What is a Toroidal Power Transformer?
A toroidal transformer has its primary and secondary windings wrapped around a torus or donut-shaped core made of ferromagnetic material such as banded iron, magnetite, ferrite, or iron oxides, separated by an insulating material. Because of this nature, a toroidal transformer features lower winding losses, increased efficiency &effectiveness, decreased eddy current, less magnetic flux leakage, and less humming noise than typical types. The electrical characteristics make toroid transformers perfect for sensitive and critical electronic circuits.
Toroidal transformers are widely used in amplifiers, inverters, computers, power supplies, medical equipment, telecommunications, instruments, lighting, etc. In electrical circuits, toroidal transformers are used to transmit electricity between two regions of the circuit, enabling isolation while altering the current and voltage. In comparison to conventional EI transformers, their size is small, making them excellent for use in other comparable devices.
What Is a Toroidal Inverter?
Toroidal inverters receive electricity from a battery and convert it from direct current to alternating current. Toroidal inverters feature high efficiency, silent operation, minimum heat output, and a small footprint. Toroidal inverters are widely used in solar inverters, power suppliers, and control equipment, among other electronic and electrical systems.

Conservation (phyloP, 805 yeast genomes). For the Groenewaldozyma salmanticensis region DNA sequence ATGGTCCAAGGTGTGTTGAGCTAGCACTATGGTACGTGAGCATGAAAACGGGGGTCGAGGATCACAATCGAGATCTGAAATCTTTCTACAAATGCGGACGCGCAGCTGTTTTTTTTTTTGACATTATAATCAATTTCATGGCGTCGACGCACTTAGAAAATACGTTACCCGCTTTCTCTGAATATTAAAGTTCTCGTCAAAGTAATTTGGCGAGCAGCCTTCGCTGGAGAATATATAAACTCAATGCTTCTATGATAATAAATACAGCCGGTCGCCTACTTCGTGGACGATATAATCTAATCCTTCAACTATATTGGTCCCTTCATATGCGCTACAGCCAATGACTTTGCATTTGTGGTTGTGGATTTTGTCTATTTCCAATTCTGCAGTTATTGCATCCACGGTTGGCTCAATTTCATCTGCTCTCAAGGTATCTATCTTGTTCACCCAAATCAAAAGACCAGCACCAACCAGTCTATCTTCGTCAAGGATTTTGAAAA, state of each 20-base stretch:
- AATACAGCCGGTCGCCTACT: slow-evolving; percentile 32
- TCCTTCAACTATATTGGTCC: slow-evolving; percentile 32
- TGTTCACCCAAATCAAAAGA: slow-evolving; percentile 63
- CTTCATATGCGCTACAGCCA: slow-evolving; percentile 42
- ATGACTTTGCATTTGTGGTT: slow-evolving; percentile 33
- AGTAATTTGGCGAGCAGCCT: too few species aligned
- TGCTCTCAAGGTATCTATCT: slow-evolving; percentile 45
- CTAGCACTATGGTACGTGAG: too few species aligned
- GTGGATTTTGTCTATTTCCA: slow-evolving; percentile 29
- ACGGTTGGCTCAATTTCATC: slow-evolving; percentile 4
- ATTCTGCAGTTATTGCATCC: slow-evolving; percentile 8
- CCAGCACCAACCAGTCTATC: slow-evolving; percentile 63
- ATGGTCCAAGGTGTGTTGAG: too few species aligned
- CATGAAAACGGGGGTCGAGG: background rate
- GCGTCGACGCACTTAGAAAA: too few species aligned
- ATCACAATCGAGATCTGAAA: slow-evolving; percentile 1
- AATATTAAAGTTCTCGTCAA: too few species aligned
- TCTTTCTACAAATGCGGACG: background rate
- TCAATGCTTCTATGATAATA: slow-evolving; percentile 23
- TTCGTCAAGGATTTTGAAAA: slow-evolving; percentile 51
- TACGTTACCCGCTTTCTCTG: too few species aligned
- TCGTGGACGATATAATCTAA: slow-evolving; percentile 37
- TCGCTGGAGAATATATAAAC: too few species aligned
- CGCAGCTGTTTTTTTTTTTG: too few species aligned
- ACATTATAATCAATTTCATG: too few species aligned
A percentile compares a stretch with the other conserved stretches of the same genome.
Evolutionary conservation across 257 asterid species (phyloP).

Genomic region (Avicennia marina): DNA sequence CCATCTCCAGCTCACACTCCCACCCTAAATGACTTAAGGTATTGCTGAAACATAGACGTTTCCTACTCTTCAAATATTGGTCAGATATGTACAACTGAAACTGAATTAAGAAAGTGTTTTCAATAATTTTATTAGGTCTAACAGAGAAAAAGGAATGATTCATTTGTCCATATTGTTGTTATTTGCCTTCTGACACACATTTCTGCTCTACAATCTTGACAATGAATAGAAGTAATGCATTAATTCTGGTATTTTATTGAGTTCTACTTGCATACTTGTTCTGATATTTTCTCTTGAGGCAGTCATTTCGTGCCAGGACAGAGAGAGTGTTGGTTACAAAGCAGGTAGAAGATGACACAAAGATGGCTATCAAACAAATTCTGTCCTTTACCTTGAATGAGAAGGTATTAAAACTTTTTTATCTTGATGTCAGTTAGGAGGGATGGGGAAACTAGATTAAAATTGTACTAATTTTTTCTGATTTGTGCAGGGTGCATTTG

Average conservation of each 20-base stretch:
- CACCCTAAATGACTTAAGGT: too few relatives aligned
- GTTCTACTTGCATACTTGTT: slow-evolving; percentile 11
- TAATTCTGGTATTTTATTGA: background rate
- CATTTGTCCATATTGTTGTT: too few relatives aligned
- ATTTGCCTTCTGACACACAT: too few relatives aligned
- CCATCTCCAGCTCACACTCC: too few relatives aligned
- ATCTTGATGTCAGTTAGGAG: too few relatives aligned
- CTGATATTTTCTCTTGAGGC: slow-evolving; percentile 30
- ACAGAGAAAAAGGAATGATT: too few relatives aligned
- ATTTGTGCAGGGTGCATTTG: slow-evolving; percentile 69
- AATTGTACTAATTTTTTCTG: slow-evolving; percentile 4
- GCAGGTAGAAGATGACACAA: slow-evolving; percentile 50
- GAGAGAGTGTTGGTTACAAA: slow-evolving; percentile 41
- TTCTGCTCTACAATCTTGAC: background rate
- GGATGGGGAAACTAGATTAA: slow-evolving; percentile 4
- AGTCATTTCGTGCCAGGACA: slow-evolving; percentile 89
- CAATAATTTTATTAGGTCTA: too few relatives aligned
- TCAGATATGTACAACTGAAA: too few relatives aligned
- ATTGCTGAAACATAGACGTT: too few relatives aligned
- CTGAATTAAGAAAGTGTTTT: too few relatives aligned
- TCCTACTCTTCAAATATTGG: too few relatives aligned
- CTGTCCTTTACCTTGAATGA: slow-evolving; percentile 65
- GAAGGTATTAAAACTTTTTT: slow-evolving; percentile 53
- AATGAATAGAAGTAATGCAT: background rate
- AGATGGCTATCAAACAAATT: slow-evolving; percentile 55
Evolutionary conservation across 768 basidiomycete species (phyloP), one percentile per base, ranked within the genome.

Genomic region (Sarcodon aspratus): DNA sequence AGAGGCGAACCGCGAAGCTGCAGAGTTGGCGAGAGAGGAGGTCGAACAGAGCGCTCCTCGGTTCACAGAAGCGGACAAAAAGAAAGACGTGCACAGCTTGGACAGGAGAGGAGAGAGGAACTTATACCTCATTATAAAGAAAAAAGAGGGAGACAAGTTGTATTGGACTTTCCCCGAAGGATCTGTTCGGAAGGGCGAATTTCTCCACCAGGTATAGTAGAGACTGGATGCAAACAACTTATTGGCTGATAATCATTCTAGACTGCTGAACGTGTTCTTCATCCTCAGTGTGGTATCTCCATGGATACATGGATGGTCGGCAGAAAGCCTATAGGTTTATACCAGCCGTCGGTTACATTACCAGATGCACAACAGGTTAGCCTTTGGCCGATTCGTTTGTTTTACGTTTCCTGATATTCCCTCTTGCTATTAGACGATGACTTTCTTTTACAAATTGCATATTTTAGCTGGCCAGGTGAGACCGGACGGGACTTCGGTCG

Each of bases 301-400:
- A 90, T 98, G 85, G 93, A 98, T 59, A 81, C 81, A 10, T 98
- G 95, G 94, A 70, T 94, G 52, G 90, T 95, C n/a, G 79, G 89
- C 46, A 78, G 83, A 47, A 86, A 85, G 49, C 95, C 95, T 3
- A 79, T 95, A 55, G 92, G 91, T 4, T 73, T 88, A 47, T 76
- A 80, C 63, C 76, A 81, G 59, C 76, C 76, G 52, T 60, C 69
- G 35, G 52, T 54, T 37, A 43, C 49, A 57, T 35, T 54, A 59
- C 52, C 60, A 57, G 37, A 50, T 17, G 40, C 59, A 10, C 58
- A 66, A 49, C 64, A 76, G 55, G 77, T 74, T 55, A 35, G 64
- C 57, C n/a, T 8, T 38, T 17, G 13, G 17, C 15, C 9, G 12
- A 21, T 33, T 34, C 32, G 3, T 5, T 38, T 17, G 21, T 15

The Advantages of Using Toroidal Transformers
A toroidal transformer is used to step up or down a voltage, as well as to isolate equipment from primary winding. Toroidal transformers are well-suited for important equipment due to their higher efficiency, low power dissipation, silent operation, and durability. These transformers are readily fitted into medical equipment when space and weight limits are significant design concerns.
- Electromagnetic shielding and Low magnetic field, which is about one-tenth that of EI transformers. This way, power transfer from input to output will obviate the need for further shielding. Because of the effective containment of the magnetic flux, toroid cores inherently shield adjacent components from electromagnetic interference (EMI). This feature makes them suitable for use in electronic devices with sensitive components.
- Toroidal transformers feature smaller sizes and weights than conventional transformers because they use less material for construction. A short wire is achievable due to the windings being equally dispersed throughout the core. Therefore, these types of transformers are widely used in compact electrical equipment and miniature power supply.
- Highly effective and has a high efficiency of 90-95%, higher than traditional types below 90%. This enhanced efficiency is due to the high-quality steel in the core, lower leakage flux, and the balanced winding distribution around the whole toroid core.
- Low humming and quiet operation. For traditional transformers constructed with laminated iron cores, the hum got louder and louder as the lamination started to separate due to vibration caused by magnetostriction. Plus, EI core is not a continuous structure, thus having air gaps. For toroidal types, the core is uniquely constructed to eliminate air gaps, resulting in the absence of loose layers that may vibrate, finally leading to a decrease in hum. If you notice a hum whenever the power is turned on, it will subside after several seconds of operation to a reasonable level.